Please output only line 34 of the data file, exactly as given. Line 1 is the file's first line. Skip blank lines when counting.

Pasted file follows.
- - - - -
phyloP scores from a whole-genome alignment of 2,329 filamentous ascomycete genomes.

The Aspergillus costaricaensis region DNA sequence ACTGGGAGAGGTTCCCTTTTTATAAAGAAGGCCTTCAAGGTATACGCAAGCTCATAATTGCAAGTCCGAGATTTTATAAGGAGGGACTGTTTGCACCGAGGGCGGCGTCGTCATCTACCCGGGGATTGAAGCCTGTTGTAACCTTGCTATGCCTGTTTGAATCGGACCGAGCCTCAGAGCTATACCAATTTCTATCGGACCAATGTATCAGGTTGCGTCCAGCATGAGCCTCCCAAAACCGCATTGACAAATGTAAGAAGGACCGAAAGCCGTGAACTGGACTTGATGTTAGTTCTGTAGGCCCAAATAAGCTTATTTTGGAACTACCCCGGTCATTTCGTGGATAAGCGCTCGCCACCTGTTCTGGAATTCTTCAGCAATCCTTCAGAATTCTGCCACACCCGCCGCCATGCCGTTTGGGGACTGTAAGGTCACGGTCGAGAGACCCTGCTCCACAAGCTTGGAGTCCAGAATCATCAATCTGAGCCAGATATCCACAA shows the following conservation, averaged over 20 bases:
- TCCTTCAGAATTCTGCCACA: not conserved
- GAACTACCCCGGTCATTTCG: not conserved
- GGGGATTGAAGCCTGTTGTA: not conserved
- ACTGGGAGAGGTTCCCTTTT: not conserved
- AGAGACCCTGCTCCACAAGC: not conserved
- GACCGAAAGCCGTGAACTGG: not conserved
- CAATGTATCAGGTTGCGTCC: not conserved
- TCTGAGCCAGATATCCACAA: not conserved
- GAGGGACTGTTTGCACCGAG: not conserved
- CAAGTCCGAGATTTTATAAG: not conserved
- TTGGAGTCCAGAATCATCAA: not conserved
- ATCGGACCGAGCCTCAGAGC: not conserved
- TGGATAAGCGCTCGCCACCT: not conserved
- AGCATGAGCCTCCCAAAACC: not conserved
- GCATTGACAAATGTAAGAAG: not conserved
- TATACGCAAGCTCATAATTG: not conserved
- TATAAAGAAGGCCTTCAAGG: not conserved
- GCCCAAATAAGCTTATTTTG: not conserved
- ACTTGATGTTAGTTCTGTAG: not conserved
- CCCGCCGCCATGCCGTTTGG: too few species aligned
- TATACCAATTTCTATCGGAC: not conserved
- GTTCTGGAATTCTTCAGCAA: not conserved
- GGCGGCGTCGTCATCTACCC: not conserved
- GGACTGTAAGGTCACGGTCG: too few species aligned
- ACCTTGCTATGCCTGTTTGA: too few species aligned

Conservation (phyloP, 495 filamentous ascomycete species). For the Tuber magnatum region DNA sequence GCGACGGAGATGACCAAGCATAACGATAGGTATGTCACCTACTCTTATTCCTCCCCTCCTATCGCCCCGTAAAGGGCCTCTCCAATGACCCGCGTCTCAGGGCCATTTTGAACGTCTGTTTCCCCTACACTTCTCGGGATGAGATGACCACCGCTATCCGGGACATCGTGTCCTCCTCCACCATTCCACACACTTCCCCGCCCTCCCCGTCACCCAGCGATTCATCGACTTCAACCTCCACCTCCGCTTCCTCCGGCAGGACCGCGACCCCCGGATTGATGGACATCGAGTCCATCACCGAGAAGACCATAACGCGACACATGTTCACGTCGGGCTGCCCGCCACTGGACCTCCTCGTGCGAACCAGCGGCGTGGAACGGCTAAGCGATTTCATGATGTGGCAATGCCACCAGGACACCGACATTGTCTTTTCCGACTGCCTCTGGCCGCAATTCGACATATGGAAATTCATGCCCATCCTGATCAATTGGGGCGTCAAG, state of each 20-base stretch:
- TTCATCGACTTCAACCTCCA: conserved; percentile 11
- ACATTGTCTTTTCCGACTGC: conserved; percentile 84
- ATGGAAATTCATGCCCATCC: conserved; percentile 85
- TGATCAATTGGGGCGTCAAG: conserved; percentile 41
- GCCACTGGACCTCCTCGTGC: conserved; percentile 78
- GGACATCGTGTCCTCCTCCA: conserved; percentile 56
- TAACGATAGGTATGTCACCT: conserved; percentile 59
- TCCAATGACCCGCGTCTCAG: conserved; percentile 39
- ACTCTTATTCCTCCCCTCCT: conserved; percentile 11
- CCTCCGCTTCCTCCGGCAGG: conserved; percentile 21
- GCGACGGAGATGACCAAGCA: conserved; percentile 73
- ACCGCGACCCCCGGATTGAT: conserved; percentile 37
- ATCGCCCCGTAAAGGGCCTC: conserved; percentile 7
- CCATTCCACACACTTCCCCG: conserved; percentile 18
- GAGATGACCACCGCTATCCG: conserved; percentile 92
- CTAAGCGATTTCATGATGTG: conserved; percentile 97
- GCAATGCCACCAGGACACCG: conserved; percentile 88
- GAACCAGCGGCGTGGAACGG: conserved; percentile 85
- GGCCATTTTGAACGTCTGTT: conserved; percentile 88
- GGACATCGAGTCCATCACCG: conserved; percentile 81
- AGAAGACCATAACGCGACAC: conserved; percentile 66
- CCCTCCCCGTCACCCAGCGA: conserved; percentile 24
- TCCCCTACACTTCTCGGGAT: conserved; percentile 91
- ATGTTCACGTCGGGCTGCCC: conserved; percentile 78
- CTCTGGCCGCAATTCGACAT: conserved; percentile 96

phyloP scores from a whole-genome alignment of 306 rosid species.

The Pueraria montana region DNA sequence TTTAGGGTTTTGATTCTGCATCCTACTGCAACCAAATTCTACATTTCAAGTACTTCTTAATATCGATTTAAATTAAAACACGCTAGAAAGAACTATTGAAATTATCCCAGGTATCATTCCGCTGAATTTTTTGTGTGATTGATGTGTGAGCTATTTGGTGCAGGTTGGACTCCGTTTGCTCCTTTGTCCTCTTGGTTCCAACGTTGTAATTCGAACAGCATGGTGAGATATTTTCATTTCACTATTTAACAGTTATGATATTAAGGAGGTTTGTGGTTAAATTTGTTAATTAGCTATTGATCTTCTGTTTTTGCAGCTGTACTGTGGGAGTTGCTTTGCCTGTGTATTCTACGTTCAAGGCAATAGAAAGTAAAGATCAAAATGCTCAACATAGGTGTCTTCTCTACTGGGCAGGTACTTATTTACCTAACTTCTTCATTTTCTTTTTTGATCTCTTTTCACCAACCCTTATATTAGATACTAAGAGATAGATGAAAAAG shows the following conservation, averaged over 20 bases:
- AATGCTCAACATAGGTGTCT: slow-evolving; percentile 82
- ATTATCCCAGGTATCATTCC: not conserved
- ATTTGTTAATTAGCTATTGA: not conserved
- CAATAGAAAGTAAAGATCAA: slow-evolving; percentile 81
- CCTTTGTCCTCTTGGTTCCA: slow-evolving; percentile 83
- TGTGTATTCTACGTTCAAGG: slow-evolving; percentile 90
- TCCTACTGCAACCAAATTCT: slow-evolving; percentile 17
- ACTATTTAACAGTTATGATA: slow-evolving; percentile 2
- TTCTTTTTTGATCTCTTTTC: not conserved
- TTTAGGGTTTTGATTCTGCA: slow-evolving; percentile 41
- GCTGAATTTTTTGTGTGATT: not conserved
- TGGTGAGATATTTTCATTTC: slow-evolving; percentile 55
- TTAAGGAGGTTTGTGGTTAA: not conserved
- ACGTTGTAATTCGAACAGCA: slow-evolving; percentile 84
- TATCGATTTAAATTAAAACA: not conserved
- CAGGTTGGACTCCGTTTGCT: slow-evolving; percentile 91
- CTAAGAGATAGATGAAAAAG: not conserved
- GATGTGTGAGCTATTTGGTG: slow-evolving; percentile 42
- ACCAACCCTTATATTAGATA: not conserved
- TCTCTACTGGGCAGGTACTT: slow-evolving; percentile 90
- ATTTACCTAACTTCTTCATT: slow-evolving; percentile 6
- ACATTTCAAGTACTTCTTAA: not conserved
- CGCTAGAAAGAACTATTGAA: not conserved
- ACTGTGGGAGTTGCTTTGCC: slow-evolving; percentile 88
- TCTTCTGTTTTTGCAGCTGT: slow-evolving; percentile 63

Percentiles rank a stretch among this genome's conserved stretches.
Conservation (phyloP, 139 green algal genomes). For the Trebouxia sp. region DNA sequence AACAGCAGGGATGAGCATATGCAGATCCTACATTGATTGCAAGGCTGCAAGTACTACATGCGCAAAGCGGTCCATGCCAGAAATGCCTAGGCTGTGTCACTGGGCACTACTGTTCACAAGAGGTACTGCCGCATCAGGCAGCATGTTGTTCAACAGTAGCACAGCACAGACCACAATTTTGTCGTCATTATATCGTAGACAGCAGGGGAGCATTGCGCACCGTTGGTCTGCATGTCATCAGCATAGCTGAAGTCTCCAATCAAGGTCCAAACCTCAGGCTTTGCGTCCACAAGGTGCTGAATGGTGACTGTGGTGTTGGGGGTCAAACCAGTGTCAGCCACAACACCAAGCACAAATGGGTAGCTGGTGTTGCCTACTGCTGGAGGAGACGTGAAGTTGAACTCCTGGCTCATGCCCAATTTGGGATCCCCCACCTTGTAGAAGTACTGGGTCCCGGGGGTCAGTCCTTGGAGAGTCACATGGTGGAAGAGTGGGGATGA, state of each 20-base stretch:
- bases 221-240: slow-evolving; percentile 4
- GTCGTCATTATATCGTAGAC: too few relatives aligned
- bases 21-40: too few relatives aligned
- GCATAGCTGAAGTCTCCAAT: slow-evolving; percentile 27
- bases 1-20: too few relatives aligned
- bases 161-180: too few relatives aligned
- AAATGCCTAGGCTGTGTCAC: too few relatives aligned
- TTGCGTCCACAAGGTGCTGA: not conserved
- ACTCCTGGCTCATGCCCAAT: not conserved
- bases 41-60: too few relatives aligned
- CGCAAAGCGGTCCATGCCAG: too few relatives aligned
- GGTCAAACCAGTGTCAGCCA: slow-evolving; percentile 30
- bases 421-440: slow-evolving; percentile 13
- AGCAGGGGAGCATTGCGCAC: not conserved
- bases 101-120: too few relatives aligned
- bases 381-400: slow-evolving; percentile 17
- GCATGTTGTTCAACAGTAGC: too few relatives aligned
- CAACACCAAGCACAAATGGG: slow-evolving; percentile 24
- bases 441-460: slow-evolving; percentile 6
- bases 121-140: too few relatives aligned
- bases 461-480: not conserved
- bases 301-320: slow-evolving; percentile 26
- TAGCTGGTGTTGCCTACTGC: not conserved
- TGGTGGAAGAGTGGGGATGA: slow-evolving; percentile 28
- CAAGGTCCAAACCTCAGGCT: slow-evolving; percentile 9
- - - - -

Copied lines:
- GGACATCGTGTCCTCCTCCA: conserved; percentile 56